- Non-availability of compatible apps – The app cloud of Apple Watch (which is not a copy-paste job of the iPhone’s app grid) is impressive enough. What is likely to matter is that, more than 50% of all third-party iOS app developers worldwide are yet to come up with new versions of their applications that would be customized for the Watch. Over time, developers will surely shore up their portfolio – but will the hype about Apple Watch live on till then?
- First-generation Apple devices are hardly ever the best – Consider the first iPhone or iPad – and you will get the idea. The former did not even have 3G support (pretty much unthinkable now, right?). Introductory iPads faced a lot of flak due to their slow and cumbersome built-in camera. Apple loyalists (but not hardcore ‘fanboys’) might take a cue from this and stay away from the first-gen Apple Watch. There is every chance that Tim Cook will announce a more advanced Watch version in the foreseeable future.
- Is Apple Watch weather-resistant? – The longer Apple keeps people dangling on this feature, the chances of Watch becoming a hit will diminish further. While the Samsung Gear watches highlight water and dust-resistance as their USPs, there has been no similar announcement from the Cupertino company. No one will spend big bucks on Apple Watch, unless its promises proper performance assurance (and of course, lives up to them).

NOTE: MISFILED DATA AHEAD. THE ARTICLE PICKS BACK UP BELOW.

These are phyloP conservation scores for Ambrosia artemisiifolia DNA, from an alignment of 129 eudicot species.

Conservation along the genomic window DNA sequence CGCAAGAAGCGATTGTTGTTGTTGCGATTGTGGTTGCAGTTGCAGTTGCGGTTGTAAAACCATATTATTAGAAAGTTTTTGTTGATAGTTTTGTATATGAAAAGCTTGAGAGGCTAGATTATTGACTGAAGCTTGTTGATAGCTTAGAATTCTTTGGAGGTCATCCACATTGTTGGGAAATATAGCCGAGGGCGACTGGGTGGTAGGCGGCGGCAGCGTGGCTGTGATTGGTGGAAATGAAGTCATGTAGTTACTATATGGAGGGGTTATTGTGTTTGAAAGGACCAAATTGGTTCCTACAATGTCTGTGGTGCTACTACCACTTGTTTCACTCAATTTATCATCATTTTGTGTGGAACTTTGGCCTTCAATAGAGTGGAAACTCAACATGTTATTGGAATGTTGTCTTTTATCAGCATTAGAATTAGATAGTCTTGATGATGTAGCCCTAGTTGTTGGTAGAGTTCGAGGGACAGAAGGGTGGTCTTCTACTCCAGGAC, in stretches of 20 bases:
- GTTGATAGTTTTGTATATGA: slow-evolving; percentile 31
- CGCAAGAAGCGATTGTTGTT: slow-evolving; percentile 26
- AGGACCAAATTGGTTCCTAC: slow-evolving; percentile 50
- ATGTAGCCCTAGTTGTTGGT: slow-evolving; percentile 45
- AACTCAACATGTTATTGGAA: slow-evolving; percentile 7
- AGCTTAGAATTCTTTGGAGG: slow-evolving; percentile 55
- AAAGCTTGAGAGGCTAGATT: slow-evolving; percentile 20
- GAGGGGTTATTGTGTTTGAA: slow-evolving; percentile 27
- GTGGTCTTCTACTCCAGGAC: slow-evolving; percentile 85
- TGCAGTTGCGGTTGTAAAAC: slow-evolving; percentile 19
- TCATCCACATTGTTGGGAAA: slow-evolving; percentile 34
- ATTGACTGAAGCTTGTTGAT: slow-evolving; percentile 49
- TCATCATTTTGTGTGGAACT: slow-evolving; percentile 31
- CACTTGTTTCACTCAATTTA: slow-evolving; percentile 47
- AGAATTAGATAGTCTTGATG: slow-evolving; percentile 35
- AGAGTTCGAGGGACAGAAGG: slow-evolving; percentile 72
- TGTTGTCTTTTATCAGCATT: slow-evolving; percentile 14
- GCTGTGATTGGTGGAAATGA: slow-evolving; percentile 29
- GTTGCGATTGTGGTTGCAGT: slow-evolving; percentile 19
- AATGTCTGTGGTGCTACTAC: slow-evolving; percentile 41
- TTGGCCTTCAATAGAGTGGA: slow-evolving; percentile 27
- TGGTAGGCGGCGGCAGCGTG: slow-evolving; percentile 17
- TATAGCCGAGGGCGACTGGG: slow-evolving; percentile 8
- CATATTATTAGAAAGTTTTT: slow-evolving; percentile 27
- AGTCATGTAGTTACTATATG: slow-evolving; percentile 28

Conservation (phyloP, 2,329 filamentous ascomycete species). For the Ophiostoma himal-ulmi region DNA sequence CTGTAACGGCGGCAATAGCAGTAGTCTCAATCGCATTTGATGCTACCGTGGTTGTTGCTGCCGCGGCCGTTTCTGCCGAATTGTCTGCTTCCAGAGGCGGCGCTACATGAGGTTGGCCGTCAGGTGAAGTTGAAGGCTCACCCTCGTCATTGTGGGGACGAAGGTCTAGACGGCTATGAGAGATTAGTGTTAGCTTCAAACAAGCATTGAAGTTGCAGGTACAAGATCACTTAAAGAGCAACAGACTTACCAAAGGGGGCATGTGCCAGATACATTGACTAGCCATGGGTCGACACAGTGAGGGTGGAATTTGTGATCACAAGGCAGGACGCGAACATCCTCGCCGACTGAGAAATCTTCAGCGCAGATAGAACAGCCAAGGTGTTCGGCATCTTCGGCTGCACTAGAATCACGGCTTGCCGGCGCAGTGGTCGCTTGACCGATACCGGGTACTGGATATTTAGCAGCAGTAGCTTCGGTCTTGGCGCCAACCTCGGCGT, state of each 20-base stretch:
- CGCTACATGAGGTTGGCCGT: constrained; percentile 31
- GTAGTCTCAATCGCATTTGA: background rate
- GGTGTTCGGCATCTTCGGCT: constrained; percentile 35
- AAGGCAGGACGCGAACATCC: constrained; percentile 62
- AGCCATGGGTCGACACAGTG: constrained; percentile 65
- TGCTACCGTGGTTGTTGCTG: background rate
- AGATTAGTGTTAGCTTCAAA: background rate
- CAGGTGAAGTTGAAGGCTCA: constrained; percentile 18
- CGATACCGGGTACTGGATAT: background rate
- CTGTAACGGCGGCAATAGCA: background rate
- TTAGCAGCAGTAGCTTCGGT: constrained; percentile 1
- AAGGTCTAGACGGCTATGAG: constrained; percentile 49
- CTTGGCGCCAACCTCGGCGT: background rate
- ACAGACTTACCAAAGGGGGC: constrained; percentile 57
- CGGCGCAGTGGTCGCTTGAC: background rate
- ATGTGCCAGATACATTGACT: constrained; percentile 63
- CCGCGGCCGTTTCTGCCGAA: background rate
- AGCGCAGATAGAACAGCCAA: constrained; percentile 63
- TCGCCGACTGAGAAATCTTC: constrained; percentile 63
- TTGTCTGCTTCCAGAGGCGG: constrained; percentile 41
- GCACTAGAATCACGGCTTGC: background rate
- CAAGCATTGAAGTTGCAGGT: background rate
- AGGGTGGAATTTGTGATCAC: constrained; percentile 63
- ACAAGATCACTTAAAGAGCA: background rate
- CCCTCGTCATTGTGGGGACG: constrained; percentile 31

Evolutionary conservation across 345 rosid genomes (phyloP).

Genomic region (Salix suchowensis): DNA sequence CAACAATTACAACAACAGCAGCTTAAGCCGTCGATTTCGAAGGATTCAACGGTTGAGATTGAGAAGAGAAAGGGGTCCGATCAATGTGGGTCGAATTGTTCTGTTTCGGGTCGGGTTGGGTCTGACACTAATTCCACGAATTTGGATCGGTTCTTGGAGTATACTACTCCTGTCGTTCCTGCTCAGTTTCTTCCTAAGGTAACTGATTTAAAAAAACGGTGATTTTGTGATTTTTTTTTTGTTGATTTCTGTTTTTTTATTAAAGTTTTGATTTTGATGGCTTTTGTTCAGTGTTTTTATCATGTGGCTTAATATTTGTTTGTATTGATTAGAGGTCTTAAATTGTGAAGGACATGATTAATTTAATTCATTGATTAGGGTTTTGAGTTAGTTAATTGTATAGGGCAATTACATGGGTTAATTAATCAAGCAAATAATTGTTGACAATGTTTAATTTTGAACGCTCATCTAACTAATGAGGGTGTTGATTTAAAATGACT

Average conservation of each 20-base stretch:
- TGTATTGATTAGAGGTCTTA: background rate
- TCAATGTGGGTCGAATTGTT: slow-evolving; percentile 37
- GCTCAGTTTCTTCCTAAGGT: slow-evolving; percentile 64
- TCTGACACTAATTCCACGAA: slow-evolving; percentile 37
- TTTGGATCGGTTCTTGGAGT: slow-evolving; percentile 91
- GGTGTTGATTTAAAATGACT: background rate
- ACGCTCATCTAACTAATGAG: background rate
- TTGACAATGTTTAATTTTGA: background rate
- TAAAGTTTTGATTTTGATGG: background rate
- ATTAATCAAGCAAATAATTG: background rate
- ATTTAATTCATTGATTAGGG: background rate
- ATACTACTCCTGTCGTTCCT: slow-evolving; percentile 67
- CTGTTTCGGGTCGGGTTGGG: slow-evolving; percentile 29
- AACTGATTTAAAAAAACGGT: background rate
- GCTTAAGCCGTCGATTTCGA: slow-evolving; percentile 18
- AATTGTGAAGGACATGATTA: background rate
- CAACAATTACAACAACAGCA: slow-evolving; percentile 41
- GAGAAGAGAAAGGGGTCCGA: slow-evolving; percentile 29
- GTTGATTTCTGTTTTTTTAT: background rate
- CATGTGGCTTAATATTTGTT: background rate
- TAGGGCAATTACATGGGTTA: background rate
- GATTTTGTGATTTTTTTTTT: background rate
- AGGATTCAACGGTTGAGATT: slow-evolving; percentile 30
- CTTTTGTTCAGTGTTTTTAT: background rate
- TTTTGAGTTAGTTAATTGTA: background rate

- Thickness matters – Apple launched two super-slim iPhone models at the event, and it came as somewhat of a surprise that the smartwatch was not a slim device as well. In fact, its width is slightly more than that of Swatch and Rolex – its two principal rivals in the fashion wristwatch category. It remains a mystery how Apple would position its product in an already saturated market – particularly when all the points-of-differences are on the tech front only.
- Track-record of existing smartwatches is not encouraging – Sony Smartwatch 2 received lukewarm response, and the more well-promoted Samsung Gear Fit has been a major disappointment in terms of sales. Wearable technology is definitely in, and smartwatch can turn out to be the flag-bearer in this domain – but the world does not yet seem to be ready for it. If Apple Watch is a hit, it will be venturing into a territory no smartwatch has ever been in. The odds are heavily stacked against it.
- An unrealistic target – In Canada, a survey was recently held to gauge the probable adoption rate of Apple Watch. Only 1 out of every 10 of the respondents (on an average) said they would go for it, while nearly 25% people were uncertain about it. The response has been somewhat similar in most other countries as well. For Apple Watch to reach its sales target of 50 million+ by end-2015, it will have to be one of the best-selling iOS gadgets ever. At the moment, that does not look a very likely scenario.
Since Apple Watch comes with Bluetooth 4.0 and other such sophisticated connectivity features, heavy data usage might also be a cause of concern. Right from its general display features and the Taptic mapping option, to the model colors – there is a lot of things in Apple Watch that deserve kudos. Whether they would be enough to make people rush to buy the product is an entirely different question though.
And yes, if the Apple Watch is a flop, the entire wearable technology sector will suffer a jolt.